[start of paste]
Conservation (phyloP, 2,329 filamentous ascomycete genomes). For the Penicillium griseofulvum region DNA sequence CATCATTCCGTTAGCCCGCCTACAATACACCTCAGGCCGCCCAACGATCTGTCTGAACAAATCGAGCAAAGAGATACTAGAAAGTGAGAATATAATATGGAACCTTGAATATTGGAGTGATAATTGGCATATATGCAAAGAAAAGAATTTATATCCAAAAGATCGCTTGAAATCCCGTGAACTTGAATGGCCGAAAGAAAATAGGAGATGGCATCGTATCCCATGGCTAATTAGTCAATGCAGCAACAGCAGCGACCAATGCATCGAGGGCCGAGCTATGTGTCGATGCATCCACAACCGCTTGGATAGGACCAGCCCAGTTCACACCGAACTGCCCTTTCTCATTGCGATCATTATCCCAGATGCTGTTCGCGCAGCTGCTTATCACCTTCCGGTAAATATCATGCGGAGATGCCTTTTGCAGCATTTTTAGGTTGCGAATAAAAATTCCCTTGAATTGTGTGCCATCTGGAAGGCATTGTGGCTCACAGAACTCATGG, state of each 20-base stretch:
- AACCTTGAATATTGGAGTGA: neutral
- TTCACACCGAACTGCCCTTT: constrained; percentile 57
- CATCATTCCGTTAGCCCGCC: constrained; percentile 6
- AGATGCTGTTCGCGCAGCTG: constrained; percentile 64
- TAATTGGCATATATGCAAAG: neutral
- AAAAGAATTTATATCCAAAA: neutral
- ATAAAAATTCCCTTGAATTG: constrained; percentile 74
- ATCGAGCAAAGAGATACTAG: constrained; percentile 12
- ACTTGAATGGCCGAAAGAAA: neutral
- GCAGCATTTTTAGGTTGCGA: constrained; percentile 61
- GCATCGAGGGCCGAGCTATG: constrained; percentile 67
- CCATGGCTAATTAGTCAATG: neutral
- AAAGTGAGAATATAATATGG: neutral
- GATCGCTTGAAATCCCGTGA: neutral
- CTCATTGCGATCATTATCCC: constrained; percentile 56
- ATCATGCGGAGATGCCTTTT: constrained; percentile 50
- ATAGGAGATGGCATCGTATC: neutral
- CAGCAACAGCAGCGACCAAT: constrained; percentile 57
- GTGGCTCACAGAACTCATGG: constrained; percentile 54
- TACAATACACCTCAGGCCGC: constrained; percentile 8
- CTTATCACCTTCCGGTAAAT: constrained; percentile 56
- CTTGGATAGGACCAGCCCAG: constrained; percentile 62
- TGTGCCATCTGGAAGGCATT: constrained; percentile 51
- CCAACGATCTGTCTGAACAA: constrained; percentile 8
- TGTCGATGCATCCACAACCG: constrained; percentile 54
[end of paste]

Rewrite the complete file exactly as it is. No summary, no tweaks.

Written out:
Conservation (phyloP, 2,329 filamentous ascomycete genomes). For the Penicillium griseofulvum region DNA sequence CATCATTCCGTTAGCCCGCCTACAATACACCTCAGGCCGCCCAACGATCTGTCTGAACAAATCGAGCAAAGAGATACTAGAAAGTGAGAATATAATATGGAACCTTGAATATTGGAGTGATAATTGGCATATATGCAAAGAAAAGAATTTATATCCAAAAGATCGCTTGAAATCCCGTGAACTTGAATGGCCGAAAGAAAATAGGAGATGGCATCGTATCCCATGGCTAATTAGTCAATGCAGCAACAGCAGCGACCAATGCATCGAGGGCCGAGCTATGTGTCGATGCATCCACAACCGCTTGGATAGGACCAGCCCAGTTCACACCGAACTGCCCTTTCTCATTGCGATCATTATCCCAGATGCTGTTCGCGCAGCTGCTTATCACCTTCCGGTAAATATCATGCGGAGATGCCTTTTGCAGCATTTTTAGGTTGCGAATAAAAATTCCCTTGAATTGTGTGCCATCTGGAAGGCATTGTGGCTCACAGAACTCATGG, state of each 20-base stretch:
- AACCTTGAATATTGGAGTGA: neutral
- TTCACACCGAACTGCCCTTT: constrained; percentile 57
- CATCATTCCGTTAGCCCGCC: constrained; percentile 6
- AGATGCTGTTCGCGCAGCTG: constrained; percentile 64
- TAATTGGCATATATGCAAAG: neutral
- AAAAGAATTTATATCCAAAA: neutral
- ATAAAAATTCCCTTGAATTG: constrained; percentile 74
- ATCGAGCAAAGAGATACTAG: constrained; percentile 12
- ACTTGAATGGCCGAAAGAAA: neutral
- GCAGCATTTTTAGGTTGCGA: constrained; percentile 61
- GCATCGAGGGCCGAGCTATG: constrained; percentile 67
- CCATGGCTAATTAGTCAATG: neutral
- AAAGTGAGAATATAATATGG: neutral
- GATCGCTTGAAATCCCGTGA: neutral
- CTCATTGCGATCATTATCCC: constrained; percentile 56
- ATCATGCGGAGATGCCTTTT: constrained; percentile 50
- ATAGGAGATGGCATCGTATC: neutral
- CAGCAACAGCAGCGACCAAT: constrained; percentile 57
- GTGGCTCACAGAACTCATGG: constrained; percentile 54
- TACAATACACCTCAGGCCGC: constrained; percentile 8
- CTTATCACCTTCCGGTAAAT: constrained; percentile 56
- CTTGGATAGGACCAGCCCAG: constrained; percentile 62
- TGTGCCATCTGGAAGGCATT: constrained; percentile 51
- CCAACGATCTGTCTGAACAA: constrained; percentile 8
- TGTCGATGCATCCACAACCG: constrained; percentile 54